Hence, the fate of the state language requires an awakening of national existence. To be quite frank, if one examines the problem more in depth, the means of action, i.e., the fate of the Kazakh language, is in the hands of Kazakhs themselves. In civilized countries the fate of the language is decided by the activity of the masses, and the level of dignity of the Kazakhs in power. And this must be our chief path. This has been borne out indisputably in our own life over the past twenty years, and the historical experience of advanced peoples.
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The modern Kazakh literature began to from in the beginning of the XX century. During this period modern Kazakh language was being formed, new stylistic forms appeared. Kazakh writers to master new genres.
One of the outstanding authors in the literature of the beginning of the XX century was Akhmet Baitursynov. He was busy with pedagogical and literary activity. His first works were the translation of Krylov’s fables, a collection of poems “Kyryk mysal” published several times was very popular among Kazakh people. He wrote some articles about the Kazakh language. The name of Abai Kunanbayev (1845-1904) is signed with golden letters into the history of world literature. He is called “the greatest poet among the Kazakh”. He was also an outstanding thinker. He shares his thoughts and sympathies in the prosaic telling “Kara soz”.
The noticeable figure in the Kazakh literature was Mirzhakyp Dulatov (1885-1931). He is known as a poet and a prosaic. Dulatov is the author of the first Kazakh novel “The Unhappy Zhamal”.
The 30s brought away many representatives of the Kazakh intelligentsia. Saken Seifullin, Beyimbet Mailin were repressed; among these people was also Shakarim Kudaibergenov. The special role in the development of the Kazakh philosophical thought belongs to him. Shakarim wrote letters to Leo Tolstoi, translated Pushkin’s works into Kazakh. Among modern writers of Kazakhstan Mukhtar Auezov (1897-1961) has a special place. His writing activity his life he wrote more than 20 plays, novels and many short stories. His best work in considered to be the epic novel “Abai”. The novel was translated into many languages. M.Auezov was a also a great translator. His translations of Tolstoi, Chehov, Shakespeare, and London enriched the Kazakh literature.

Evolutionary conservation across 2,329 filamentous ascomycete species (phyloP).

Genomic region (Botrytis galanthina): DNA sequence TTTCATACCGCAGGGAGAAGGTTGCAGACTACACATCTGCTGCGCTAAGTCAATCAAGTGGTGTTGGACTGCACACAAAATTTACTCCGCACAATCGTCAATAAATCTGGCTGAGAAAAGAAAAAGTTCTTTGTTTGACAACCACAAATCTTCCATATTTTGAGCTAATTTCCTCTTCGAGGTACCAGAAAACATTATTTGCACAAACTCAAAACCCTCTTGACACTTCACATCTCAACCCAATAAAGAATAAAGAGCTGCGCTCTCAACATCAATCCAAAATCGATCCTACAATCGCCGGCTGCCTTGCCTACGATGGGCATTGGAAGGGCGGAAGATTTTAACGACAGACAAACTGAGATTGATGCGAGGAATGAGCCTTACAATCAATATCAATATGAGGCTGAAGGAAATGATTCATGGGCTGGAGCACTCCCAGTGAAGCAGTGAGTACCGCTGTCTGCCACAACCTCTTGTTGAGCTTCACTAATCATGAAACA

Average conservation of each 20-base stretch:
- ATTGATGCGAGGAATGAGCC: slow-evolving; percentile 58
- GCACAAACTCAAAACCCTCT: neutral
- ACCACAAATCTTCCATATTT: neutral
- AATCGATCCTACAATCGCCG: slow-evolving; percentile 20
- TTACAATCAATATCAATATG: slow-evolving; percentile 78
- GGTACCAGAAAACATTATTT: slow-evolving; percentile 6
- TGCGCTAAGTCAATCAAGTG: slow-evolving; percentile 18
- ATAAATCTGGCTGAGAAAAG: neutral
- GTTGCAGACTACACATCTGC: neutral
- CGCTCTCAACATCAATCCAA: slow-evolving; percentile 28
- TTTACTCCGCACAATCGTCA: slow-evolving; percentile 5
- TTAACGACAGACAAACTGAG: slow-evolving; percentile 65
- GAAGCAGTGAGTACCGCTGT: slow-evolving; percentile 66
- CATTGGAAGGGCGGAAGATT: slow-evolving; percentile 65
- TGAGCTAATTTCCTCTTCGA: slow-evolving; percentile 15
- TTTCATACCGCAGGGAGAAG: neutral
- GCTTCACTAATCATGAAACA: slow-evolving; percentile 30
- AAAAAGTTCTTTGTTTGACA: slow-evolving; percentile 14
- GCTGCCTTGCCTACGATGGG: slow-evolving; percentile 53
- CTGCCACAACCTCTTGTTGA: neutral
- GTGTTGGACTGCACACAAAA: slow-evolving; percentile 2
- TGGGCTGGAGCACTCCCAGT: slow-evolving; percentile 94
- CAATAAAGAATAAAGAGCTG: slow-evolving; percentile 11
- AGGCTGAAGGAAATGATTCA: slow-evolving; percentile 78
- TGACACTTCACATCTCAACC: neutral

Ilyas Yesenberlin was the great Kazakh writer and author of the historical trilogy "Nomads". He left only 15 novels during his short life.
He was born on January 10, 1915 in the town of Atbasar of Akmola region. He loved reading world literary classics and drawing. After his marriage to the daughter of an "enemy of the people" and "companion of S. Seyfullin" he was chased by the authorities. He lost his job and then was sent to the construction of the Karakum Canal. After Stalin’s death Ilyas Yesenberlin was released and rehabilitated. Later, with his wife Ilyas went to work in the mines of the Semipalatinsk region. He began to write during the war time. His first poems were published in 1945. Only after the war, he realized that literature was his calling. Having moved to Alma-Ata and working as an ordinary editor, he worked on his first novel "Pesnya o cheloveke" (The song about the person). Later Yesenberlin moved to the studio, where he was in surrounded by his close friends Kapan Satybaldin, Shaken Aimanov, Olzhas Suleimenov and other famous masters of art and literature. He edited many films, wrote dozens of plays and screenplays. Although, he admitted that he was able to become a professional playwright.
Ilyas Yeseberlin is the first and largest Kazakh writer of historic theme. He managed to unravel many mysteries of the past of the Great Steppe and create a timeline of events during several centuries by highlighting the most significant figures such as Zhanibek Khan, Kerey Khan, Zhangir Khan, Abylay Khan, abulhair Khan, Kasim Khan, Kenesary Khan, and three famous bies, three famous batyrs, three wise zhyraus and other historical figures. Works of Ilyas Yesemberlin have external policy value. His books have been translated into many languages and published in millions of copies. Due to translation into other languages, people all over the world learn about the Kazakh people, their heroic history and unique culture. In 1965, in three months I. Yesenberlin wrote the first book from his well-known trilogy "Kakhar" and later the whole trilogy, given the name to it — "Nomads". His main historical trilogy is “Nomads”, which has not only about five centuries of a history of Kazakh statehood.
After the trilogy "Nomads" the historical works "Golden Horde", "Dangerous Crossing", novels on present subjects "A gold bird", "Flight" and many others were created. Ilyas Yesenberlin’s works differ in relevance of the lifted problems and courage of their decisions and colorfulness of the characters.. Historical novels of Ilyas Yesenberlin are a significant event in the culture of Kazakhstan. On October 5, 1983 Ilyas Esenberlin died of a rupture of heart, at that day when his son brought just published five-volume edition of his works.
The great Kazakh poet was born in 1845 in the Chinghis Mountains in Semipalatinsk Region. His father, Kunanbai, a stern and willful steppe ruler, was an elder of the Tobykty clan.
Abai`s mother, Ulzhan, was a wonderful woman, and with her innate reserve, tolerance, and soundness of reasoning. She loved Abai best of all her children, and affectionately called him Abai (which means thoughtful, circumspect) instead of Ibraghim – the name given the boy by his father.
Abai became an ardent champion of friendship and brotherhood between the Russian and Kazakh cultures. He loved Pushkin, Lermontov, Krylov, Saltykov – Shedrin and Tolstoi, and after that memorable summer of 1886 when he opened embarked on his poetic career Abai started translating Krylov, Pushkin and Lermontov into Kazakh, acquainting countrymen for the first time with these great writers.
Having an excellent knowledge and understanding of Kazakh folk music, Abai composed several melodies. He also wrote music for his translations from Eugene Onegin. By this time the name of Abai himself – a poet, thinker and composer – had earned countrywide popularity and esteem. He composed about twenty melodies.
The greatest poet Abai Kunanbaev was died in 1904. The glory of Abai, the real founder of modern Kazakh culture and the greatest Kazakh classical poet, shall never dim.